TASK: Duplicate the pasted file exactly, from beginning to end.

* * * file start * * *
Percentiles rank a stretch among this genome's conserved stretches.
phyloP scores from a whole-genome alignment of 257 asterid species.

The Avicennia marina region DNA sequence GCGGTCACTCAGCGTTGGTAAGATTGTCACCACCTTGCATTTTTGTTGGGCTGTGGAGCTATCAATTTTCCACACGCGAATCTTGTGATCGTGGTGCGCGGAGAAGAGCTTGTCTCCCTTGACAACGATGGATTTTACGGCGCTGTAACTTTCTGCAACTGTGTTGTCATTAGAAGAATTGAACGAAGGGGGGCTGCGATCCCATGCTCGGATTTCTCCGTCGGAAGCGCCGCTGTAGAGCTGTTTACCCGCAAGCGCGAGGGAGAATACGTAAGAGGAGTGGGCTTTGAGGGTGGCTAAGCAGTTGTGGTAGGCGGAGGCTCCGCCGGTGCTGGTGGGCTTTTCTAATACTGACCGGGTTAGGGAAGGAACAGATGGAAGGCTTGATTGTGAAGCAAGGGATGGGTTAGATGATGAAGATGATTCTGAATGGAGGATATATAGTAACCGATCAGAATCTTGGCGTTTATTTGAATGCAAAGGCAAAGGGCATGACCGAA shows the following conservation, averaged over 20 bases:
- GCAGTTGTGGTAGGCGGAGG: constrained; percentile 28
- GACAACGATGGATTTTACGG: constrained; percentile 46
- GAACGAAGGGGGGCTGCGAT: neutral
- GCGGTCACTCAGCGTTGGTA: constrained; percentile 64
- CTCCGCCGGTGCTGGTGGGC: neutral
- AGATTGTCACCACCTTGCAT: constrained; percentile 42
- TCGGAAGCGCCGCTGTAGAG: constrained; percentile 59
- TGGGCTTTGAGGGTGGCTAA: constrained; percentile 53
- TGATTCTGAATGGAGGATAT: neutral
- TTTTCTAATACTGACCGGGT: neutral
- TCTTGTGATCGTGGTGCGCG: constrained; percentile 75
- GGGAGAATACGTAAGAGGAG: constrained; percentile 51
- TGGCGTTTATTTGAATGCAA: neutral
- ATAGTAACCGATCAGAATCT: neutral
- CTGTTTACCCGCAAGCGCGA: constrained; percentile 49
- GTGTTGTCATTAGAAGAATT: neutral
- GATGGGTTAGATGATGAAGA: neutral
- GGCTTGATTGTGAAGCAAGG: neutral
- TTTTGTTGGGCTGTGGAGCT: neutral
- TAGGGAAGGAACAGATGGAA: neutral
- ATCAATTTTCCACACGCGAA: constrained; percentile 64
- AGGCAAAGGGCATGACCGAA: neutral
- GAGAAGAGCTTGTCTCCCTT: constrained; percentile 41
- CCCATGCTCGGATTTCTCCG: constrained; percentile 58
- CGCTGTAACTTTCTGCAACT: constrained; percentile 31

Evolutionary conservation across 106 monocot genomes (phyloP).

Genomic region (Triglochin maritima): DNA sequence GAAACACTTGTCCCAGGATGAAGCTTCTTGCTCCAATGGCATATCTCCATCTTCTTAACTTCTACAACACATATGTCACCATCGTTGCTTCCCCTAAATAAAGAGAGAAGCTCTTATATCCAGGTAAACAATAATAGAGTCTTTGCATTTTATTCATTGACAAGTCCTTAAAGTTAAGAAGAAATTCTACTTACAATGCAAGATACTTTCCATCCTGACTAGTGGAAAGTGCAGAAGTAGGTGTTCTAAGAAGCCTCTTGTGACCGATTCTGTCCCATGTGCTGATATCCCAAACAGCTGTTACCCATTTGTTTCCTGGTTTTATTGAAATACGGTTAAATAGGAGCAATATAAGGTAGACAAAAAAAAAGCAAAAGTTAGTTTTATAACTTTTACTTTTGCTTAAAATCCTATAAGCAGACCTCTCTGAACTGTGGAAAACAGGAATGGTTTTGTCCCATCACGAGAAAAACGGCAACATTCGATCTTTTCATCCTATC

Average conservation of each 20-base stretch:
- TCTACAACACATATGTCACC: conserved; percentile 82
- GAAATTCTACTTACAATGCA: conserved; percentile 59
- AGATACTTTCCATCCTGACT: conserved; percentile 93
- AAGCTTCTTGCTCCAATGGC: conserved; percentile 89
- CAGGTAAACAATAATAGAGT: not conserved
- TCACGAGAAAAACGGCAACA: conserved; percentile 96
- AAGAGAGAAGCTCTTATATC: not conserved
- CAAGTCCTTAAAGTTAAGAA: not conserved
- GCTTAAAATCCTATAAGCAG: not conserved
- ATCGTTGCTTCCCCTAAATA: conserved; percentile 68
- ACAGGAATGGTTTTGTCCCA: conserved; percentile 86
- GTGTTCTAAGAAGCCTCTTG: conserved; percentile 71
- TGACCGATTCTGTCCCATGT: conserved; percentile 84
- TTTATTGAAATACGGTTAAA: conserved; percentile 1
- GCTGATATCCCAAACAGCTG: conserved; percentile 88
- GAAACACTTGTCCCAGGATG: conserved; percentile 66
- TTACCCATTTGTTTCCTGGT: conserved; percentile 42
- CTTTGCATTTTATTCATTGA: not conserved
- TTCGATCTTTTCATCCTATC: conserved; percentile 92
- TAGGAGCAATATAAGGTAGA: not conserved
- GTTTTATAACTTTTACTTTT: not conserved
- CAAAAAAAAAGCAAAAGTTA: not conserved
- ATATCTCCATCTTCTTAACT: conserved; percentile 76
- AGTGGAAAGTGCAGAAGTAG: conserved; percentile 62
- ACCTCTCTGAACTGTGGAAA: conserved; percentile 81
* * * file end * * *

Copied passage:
Percentiles rank a stretch among this genome's conserved stretches.
phyloP scores from a whole-genome alignment of 257 asterid species.

The Avicennia marina region DNA sequence GCGGTCACTCAGCGTTGGTAAGATTGTCACCACCTTGCATTTTTGTTGGGCTGTGGAGCTATCAATTTTCCACACGCGAATCTTGTGATCGTGGTGCGCGGAGAAGAGCTTGTCTCCCTTGACAACGATGGATTTTACGGCGCTGTAACTTTCTGCAACTGTGTTGTCATTAGAAGAATTGAACGAAGGGGGGCTGCGATCCCATGCTCGGATTTCTCCGTCGGAAGCGCCGCTGTAGAGCTGTTTACCCGCAAGCGCGAGGGAGAATACGTAAGAGGAGTGGGCTTTGAGGGTGGCTAAGCAGTTGTGGTAGGCGGAGGCTCCGCCGGTGCTGGTGGGCTTTTCTAATACTGACCGGGTTAGGGAAGGAACAGATGGAAGGCTTGATTGTGAAGCAAGGGATGGGTTAGATGATGAAGATGATTCTGAATGGAGGATATATAGTAACCGATCAGAATCTTGGCGTTTATTTGAATGCAAAGGCAAAGGGCATGACCGAA shows the following conservation, averaged over 20 bases:
- GCAGTTGTGGTAGGCGGAGG: constrained; percentile 28
- GACAACGATGGATTTTACGG: constrained; percentile 46
- GAACGAAGGGGGGCTGCGAT: neutral
- GCGGTCACTCAGCGTTGGTA: constrained; percentile 64
- CTCCGCCGGTGCTGGTGGGC: neutral
- AGATTGTCACCACCTTGCAT: constrained; percentile 42
- TCGGAAGCGCCGCTGTAGAG: constrained; percentile 59
- TGGGCTTTGAGGGTGGCTAA: constrained; percentile 53
- TGATTCTGAATGGAGGATAT: neutral
- TTTTCTAATACTGACCGGGT: neutral
- TCTTGTGATCGTGGTGCGCG: constrained; percentile 75
- GGGAGAATACGTAAGAGGAG: constrained; percentile 51
- TGGCGTTTATTTGAATGCAA: neutral
- ATAGTAACCGATCAGAATCT: neutral
- CTGTTTACCCGCAAGCGCGA: constrained; percentile 49
- GTGTTGTCATTAGAAGAATT: neutral
- GATGGGTTAGATGATGAAGA: neutral
- GGCTTGATTGTGAAGCAAGG: neutral
- TTTTGTTGGGCTGTGGAGCT: neutral
- TAGGGAAGGAACAGATGGAA: neutral
- ATCAATTTTCCACACGCGAA: constrained; percentile 64
- AGGCAAAGGGCATGACCGAA: neutral
- GAGAAGAGCTTGTCTCCCTT: constrained; percentile 41
- CCCATGCTCGGATTTCTCCG: constrained; percentile 58
- CGCTGTAACTTTCTGCAACT: constrained; percentile 31

Evolutionary conservation across 106 monocot genomes (phyloP).

Genomic region (Triglochin maritima): DNA sequence GAAACACTTGTCCCAGGATGAAGCTTCTTGCTCCAATGGCATATCTCCATCTTCTTAACTTCTACAACACATATGTCACCATCGTTGCTTCCCCTAAATAAAGAGAGAAGCTCTTATATCCAGGTAAACAATAATAGAGTCTTTGCATTTTATTCATTGACAAGTCCTTAAAGTTAAGAAGAAATTCTACTTACAATGCAAGATACTTTCCATCCTGACTAGTGGAAAGTGCAGAAGTAGGTGTTCTAAGAAGCCTCTTGTGACCGATTCTGTCCCATGTGCTGATATCCCAAACAGCTGTTACCCATTTGTTTCCTGGTTTTATTGAAATACGGTTAAATAGGAGCAATATAAGGTAGACAAAAAAAAAGCAAAAGTTAGTTTTATAACTTTTACTTTTGCTTAAAATCCTATAAGCAGACCTCTCTGAACTGTGGAAAACAGGAATGGTTTTGTCCCATCACGAGAAAAACGGCAACATTCGATCTTTTCATCCTATC

Average conservation of each 20-base stretch:
- TCTACAACACATATGTCACC: conserved; percentile 82
- GAAATTCTACTTACAATGCA: conserved; percentile 59
- AGATACTTTCCATCCTGACT: conserved; percentile 93
- AAGCTTCTTGCTCCAATGGC: conserved; percentile 89
- CAGGTAAACAATAATAGAGT: not conserved
- TCACGAGAAAAACGGCAACA: conserved; percentile 96
- AAGAGAGAAGCTCTTATATC: not conserved
- CAAGTCCTTAAAGTTAAGAA: not conserved
- GCTTAAAATCCTATAAGCAG: not conserved
- ATCGTTGCTTCCCCTAAATA: conserved; percentile 68
- ACAGGAATGGTTTTGTCCCA: conserved; percentile 86
- GTGTTCTAAGAAGCCTCTTG: conserved; percentile 71
- TGACCGATTCTGTCCCATGT: conserved; percentile 84
- TTTATTGAAATACGGTTAAA: conserved; percentile 1
- GCTGATATCCCAAACAGCTG: conserved; percentile 88
- GAAACACTTGTCCCAGGATG: conserved; percentile 66
- TTACCCATTTGTTTCCTGGT: conserved; percentile 42
- CTTTGCATTTTATTCATTGA: not conserved
- TTCGATCTTTTCATCCTATC: conserved; percentile 92
- TAGGAGCAATATAAGGTAGA: not conserved
- GTTTTATAACTTTTACTTTT: not conserved
- CAAAAAAAAAGCAAAAGTTA: not conserved
- ATATCTCCATCTTCTTAACT: conserved; percentile 76
- AGTGGAAAGTGCAGAAGTAG: conserved; percentile 62
- ACCTCTCTGAACTGTGGAAA: conserved; percentile 81